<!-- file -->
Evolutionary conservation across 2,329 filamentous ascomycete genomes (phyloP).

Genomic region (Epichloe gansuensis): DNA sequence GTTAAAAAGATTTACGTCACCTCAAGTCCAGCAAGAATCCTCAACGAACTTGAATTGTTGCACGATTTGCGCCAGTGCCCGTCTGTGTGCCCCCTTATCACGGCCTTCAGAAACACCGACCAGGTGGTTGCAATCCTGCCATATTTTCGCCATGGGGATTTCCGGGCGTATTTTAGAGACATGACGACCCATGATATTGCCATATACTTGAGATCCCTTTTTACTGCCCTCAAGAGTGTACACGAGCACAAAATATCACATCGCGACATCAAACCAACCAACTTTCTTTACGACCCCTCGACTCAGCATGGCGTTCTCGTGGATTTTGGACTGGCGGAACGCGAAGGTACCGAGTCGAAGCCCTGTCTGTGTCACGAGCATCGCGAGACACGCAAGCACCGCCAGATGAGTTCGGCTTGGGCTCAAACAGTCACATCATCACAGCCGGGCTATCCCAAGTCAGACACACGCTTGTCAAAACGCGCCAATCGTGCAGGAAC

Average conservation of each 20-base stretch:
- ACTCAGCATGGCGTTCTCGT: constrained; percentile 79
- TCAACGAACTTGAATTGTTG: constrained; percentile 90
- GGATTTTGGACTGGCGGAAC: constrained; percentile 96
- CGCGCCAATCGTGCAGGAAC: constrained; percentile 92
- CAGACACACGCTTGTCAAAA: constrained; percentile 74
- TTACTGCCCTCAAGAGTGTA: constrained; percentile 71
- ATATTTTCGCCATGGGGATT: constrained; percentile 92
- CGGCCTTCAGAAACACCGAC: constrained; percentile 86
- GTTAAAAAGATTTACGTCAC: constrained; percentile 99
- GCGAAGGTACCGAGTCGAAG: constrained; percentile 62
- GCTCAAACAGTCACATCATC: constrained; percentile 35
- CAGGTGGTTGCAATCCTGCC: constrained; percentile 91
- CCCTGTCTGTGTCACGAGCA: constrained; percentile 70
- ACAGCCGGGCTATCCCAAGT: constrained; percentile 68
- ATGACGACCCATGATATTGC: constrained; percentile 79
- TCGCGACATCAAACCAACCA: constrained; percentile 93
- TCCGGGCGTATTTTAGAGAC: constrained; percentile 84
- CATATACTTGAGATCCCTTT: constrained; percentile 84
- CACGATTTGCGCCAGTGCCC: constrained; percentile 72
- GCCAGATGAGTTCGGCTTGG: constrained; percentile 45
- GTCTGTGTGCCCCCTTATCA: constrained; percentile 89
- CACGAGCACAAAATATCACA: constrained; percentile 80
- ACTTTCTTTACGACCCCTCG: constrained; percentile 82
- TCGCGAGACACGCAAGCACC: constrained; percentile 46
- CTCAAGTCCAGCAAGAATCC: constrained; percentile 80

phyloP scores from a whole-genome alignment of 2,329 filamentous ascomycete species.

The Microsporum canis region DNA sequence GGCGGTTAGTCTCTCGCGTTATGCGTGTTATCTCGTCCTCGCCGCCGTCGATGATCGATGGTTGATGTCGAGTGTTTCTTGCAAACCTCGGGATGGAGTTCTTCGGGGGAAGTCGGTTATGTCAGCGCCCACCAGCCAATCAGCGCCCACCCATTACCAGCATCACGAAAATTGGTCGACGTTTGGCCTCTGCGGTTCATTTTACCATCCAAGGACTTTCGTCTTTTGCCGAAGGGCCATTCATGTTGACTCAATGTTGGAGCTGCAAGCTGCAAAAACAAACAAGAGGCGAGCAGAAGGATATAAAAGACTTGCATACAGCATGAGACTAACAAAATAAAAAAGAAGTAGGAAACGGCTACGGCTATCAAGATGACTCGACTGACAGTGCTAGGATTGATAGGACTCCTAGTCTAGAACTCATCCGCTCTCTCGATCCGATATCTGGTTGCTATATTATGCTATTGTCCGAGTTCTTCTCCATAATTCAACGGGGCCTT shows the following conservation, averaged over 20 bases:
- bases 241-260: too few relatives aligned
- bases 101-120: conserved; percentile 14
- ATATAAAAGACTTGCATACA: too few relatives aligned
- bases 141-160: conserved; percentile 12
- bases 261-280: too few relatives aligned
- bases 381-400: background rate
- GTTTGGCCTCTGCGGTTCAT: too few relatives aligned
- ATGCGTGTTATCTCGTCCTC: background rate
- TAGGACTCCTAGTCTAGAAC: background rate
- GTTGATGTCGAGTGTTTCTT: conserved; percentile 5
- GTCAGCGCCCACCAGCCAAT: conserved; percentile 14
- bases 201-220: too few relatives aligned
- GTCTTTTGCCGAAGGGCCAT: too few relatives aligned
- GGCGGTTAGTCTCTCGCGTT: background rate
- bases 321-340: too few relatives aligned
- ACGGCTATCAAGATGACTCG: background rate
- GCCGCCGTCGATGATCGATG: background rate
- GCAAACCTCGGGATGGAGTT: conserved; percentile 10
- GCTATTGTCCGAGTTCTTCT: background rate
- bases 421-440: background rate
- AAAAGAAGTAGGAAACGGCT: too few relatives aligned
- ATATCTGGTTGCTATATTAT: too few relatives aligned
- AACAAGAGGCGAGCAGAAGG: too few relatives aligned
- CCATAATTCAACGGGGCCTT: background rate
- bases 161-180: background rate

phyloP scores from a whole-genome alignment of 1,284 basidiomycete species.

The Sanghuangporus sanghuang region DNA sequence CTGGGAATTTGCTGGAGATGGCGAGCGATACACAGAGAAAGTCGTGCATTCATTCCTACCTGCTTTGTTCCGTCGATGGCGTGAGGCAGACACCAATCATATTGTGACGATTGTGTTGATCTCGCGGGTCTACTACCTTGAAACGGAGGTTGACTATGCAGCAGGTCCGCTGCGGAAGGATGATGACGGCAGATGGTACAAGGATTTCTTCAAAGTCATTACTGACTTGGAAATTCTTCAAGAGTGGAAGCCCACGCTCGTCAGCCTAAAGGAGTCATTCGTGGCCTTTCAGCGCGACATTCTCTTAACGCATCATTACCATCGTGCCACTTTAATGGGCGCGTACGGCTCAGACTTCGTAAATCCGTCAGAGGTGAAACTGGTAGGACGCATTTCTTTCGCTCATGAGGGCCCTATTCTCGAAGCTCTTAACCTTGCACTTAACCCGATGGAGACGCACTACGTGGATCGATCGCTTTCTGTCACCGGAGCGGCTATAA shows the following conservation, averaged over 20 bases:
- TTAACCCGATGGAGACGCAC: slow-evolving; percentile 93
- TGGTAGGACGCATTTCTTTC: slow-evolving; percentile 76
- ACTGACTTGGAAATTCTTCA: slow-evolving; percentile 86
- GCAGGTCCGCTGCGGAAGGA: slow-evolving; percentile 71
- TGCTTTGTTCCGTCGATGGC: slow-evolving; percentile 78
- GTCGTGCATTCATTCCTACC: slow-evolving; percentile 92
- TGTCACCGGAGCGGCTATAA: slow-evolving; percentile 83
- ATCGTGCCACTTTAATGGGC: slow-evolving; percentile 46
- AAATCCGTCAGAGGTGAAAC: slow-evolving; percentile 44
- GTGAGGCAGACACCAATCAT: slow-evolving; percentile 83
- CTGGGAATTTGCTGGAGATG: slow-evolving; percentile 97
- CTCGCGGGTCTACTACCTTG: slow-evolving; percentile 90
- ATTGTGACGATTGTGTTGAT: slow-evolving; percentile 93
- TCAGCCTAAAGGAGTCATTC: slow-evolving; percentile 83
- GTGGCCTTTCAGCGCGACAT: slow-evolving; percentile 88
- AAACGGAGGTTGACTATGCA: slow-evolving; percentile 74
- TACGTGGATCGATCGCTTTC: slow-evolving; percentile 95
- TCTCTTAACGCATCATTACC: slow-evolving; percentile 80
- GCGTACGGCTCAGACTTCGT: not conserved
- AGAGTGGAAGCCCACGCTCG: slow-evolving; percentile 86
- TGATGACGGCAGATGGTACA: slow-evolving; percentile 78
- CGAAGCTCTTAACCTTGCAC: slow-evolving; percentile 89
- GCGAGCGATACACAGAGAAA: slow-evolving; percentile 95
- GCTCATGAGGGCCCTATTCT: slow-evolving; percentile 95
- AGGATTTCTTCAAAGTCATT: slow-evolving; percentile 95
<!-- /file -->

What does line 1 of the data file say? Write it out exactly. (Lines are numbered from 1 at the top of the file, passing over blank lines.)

Evolutionary conservation across 2,329 filamentous ascomycete genomes (phyloP).